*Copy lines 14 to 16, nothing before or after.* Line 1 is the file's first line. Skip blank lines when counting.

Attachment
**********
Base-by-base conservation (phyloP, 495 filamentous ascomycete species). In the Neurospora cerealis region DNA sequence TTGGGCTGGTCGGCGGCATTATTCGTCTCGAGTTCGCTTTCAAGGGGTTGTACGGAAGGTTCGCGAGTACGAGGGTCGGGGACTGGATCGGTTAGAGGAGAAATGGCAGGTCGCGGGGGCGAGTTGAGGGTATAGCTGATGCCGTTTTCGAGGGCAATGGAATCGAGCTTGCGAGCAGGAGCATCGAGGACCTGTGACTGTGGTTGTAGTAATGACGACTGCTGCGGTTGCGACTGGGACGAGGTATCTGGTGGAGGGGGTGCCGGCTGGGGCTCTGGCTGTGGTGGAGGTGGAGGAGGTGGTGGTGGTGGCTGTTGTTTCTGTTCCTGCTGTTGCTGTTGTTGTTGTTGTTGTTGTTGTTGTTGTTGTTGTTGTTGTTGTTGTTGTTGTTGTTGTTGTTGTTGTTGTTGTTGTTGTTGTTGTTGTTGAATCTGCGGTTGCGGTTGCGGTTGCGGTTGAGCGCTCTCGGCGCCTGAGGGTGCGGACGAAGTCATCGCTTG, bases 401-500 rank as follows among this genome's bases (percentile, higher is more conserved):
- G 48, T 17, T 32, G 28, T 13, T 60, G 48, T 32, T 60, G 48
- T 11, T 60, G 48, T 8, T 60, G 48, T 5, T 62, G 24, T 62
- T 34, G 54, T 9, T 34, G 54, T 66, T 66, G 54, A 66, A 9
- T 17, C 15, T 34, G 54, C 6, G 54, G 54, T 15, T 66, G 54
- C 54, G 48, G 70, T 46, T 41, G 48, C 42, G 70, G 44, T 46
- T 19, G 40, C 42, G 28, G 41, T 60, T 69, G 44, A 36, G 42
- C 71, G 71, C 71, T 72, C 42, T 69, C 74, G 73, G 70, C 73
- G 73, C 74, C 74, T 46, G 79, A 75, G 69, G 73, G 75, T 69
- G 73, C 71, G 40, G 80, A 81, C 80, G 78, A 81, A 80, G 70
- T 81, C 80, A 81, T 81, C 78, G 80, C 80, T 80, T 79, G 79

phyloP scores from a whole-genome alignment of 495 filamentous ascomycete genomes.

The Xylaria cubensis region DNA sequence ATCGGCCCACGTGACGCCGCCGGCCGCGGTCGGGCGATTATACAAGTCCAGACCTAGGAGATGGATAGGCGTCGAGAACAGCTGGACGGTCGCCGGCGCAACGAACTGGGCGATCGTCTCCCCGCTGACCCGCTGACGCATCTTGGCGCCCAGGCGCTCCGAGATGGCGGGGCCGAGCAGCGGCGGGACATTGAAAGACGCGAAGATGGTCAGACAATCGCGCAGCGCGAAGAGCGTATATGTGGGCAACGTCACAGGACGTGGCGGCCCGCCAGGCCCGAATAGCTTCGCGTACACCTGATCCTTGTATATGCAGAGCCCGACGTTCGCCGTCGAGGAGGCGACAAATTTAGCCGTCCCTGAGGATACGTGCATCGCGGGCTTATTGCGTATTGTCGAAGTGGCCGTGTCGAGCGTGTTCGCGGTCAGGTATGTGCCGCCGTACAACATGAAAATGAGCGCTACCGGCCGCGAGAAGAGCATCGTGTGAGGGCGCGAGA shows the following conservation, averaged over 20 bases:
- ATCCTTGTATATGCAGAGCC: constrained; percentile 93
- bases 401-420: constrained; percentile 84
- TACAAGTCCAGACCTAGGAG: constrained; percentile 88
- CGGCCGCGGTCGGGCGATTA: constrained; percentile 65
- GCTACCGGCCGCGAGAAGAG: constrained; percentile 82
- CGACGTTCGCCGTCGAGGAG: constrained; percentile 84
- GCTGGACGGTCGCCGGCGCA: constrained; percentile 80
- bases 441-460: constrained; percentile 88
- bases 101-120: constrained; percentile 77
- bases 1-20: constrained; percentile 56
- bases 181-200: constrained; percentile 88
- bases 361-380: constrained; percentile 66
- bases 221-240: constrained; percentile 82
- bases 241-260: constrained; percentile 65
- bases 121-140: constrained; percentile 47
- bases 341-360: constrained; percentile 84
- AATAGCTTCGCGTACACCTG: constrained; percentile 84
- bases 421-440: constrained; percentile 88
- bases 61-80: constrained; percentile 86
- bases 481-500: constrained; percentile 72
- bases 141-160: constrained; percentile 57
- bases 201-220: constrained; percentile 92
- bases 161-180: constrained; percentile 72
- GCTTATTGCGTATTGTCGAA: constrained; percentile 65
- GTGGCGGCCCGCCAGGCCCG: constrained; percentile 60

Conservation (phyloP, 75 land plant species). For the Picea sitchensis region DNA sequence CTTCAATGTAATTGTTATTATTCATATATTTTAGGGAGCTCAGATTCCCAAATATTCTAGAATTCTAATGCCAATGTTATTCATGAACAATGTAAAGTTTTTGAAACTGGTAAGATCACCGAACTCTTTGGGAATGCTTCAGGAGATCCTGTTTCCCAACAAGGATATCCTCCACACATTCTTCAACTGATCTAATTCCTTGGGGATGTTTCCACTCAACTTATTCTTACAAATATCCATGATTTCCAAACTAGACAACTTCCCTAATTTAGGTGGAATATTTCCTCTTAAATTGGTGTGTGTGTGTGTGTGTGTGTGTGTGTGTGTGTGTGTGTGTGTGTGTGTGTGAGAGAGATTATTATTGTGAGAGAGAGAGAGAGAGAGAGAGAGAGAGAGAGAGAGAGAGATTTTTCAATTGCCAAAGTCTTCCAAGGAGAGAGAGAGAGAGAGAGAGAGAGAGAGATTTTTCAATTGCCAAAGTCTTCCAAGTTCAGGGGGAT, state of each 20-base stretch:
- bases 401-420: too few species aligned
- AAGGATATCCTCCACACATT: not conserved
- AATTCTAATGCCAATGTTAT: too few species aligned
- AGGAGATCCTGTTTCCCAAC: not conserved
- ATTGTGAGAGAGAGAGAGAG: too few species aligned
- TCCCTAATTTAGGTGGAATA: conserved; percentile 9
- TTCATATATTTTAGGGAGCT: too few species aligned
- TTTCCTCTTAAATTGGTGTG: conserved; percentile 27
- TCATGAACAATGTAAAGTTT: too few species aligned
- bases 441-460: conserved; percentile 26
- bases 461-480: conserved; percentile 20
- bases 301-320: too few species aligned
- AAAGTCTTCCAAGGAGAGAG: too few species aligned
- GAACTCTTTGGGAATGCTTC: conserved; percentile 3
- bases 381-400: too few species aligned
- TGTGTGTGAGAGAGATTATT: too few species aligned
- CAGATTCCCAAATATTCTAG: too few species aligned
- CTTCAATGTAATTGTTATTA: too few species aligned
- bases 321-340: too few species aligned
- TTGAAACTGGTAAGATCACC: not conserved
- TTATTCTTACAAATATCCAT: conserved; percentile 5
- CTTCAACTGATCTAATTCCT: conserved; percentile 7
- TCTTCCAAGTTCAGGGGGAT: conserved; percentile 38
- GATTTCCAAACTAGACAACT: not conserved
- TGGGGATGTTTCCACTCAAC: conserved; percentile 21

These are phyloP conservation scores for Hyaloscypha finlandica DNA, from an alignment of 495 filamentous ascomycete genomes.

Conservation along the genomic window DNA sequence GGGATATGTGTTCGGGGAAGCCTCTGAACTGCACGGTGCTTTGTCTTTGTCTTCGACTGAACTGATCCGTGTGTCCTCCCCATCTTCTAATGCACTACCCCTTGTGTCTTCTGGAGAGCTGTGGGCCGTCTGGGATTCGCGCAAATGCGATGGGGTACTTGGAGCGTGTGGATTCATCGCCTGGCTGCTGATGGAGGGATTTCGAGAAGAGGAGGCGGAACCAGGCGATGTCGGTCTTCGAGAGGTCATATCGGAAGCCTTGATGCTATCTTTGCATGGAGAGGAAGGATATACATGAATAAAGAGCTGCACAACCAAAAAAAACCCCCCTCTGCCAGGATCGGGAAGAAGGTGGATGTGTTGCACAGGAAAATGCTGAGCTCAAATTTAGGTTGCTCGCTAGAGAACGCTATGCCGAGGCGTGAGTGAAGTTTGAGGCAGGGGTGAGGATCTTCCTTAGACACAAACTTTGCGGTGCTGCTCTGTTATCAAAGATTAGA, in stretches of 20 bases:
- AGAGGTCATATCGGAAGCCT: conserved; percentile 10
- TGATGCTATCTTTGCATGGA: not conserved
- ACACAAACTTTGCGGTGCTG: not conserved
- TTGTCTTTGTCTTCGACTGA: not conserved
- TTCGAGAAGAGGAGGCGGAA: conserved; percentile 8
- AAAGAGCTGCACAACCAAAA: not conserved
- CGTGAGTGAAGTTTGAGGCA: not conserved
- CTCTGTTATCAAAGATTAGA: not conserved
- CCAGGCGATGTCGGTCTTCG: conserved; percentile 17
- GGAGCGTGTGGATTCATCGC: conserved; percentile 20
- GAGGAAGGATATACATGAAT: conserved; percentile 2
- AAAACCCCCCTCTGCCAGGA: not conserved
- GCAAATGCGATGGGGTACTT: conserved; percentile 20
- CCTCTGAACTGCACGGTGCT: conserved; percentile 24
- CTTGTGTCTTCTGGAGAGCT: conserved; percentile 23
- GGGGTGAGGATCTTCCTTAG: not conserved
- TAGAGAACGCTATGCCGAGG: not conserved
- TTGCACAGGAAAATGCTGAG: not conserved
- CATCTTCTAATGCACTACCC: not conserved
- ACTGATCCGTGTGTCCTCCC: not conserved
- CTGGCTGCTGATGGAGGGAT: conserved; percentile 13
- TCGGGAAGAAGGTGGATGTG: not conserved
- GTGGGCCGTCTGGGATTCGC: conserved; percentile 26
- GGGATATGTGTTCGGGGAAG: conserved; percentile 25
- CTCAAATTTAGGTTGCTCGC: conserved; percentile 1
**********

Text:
- ATCCTTGTATATGCAGAGCC: constrained; percentile 93
- bases 401-420: constrained; percentile 84
- TACAAGTCCAGACCTAGGAG: constrained; percentile 88